In the drawing, wherein like characters refer to like parts in the several views, and in which:
FIG. 1 is a top plan view of a representative embodiment "T" of the twin-brushes rotary toothbrush concept of the present invention;
FIG. 2 is a longitudinally extending sectional elevational view of embodiment "T" and taken along line 2--2 of FIG. 1;
FIG. 2A is a sectional elevational view related to FIG. 2 and showing that a powering means has caused a strokearm means to longitudinally reciprocate;
FIG. 3 is a sectional elevational view taken along line 3--3 of FIG. 1;
FIG. 4 is a sectional view taken along line 4--4 of FIG. 3;
FIG. 5 is a longitudinally extending sectional elevational view similar to FIG. 2 but of an alternate toothbrush embodiment "TA"; and
FIG. 6 is a sectional view related to that of FIG. 4.
Turning initially to drawing FIGS. 1-4 which depict a representative embodiment "T" of the twin-brushes rotary toothbrush concept of the present invention. Embodiment "T" generally comprises: a horizontally and directionally longitudinally extending barrel 10 having an upright fore-end 12, an upright rear-end 19, and horizontally longitudinally extending topside 10A and bottomside 10B; as an angularly reciprocatable coordinator, a pinion 20 co-revolvably surrounding a barrel-pivot (e.g. pin 15) that directionally transversely intersects barrel 10; as a reciprocatable strokearm means, a pair of substantially parallel, longitudinally extending, and vertically offset strokearms 30 and 40, the strokearms forward-portions (32, 42) always being located forwardly beyond barrel fore-end 12 and the strokearms rack-teeth rearward-portions (37, 47) being within the barrel and there engaged with vertically opposite sides of pinion 20 whereby the strokearms might longitudinally reciprocate and respectively in opposite longitudinal directions; a pair of transversely separated upright rotary brushes 60(M) and 60(N) positioned wholly forwardly of barrel fore-end 12 and being respectively actuatably associated with strokearm crankshafts (31, 41) whereby the brushes move together in angular reciprocation as the strokearms longitudinally reciprocate; and together with ancillary features such as powering means (e.g. 50), a manually graspable handle (e.g. 70), etc.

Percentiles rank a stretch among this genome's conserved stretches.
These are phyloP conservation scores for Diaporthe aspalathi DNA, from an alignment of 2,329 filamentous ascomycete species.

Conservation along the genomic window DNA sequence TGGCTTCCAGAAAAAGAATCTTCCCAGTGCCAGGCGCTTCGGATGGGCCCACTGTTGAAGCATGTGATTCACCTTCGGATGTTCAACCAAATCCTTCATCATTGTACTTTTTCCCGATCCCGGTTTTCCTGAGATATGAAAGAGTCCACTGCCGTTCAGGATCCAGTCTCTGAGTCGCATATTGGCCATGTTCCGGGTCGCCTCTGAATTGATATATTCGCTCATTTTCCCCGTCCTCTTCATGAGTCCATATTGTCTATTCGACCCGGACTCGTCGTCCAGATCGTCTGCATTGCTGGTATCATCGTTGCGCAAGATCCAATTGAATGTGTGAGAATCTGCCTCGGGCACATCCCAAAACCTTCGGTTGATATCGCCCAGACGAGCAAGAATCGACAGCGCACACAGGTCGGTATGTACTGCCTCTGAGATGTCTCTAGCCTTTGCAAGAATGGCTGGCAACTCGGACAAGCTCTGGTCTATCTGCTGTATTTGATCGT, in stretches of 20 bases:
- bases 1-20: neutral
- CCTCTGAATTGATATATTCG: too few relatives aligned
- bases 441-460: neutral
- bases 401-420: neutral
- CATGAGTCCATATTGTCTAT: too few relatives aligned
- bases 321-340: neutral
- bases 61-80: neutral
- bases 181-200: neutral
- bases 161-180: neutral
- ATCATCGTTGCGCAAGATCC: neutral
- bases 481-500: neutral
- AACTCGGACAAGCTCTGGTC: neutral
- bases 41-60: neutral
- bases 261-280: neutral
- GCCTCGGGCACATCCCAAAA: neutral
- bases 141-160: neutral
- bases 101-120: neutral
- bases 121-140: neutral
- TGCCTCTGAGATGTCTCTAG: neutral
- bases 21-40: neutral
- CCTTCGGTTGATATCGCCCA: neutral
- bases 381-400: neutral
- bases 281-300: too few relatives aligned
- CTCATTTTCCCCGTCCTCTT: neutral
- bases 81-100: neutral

Barrel 10 at its fore-end 12 is centrally open (13) to permit passage therethrough of the strokearm means (e.g. 35, 45) and which means is predominately located within the barrel hollow interior (14). Between barrel ends 12 and 19, there is a horizontal and directionally transversely extending barrel-pivot such as a barrel-pin 15 and is rotatably secured to the barrel longitudinally extending upright sides.
A contra-directional coordinator (e.g. 20, 25) is locatable within barrel 10. For example, as seen in FIGS. 2 and 2A, a said coordinator ensures that two strokearms (35, 45) simultaneously longitudinally reciprocate, and respectively in opposite longitudinal directions. In embodiment "T", the contra-directional coordinator comprises a pinion 20 that co-revolvably surrounds barrel-pin 15.
Upper strokearm 35 has a medial-portion 33 that is longitudinally slidably disposed along the medial-portion 43 of the lower-strokearm 45. Upper-strokearm 35 has a longitudinally extending rack-teeth rearward-portion 37 overlying and enmeshed with pinion 20. Similarly, lower-strokearm 45 has a longitudinally extending rack-teeth rearward-portion 47 underlying and enmeshed with pinion 20. Forwardly beyond barrel fore-end 12, the upper strokearm forward-portion carries a pair of transversely extending and transversely aligned crankshafts 31. Similarly, the lower-strokearm forward-portion carries a pair of transversely extending and transversely aligned crankshafts 41. Inasmuch as the strokearms 30 and 40 are longitudinally slidably engaged (e.g. at 33, 43): crankshafts 31 remain at constant elevation as upper-strokearm 35 longitudinally reciprocates; and crankshafts 41 remain at a constant elevation (though below crankshafts 31) as lower-strokearm 45 longitudinally reciprocates. The upper-strokearm forward-portion can be provided with an upwardly extending bristles array 30U; and similarly, the lower-strokearm forward-portion can be provided with a downwardly extending bristles array 40L.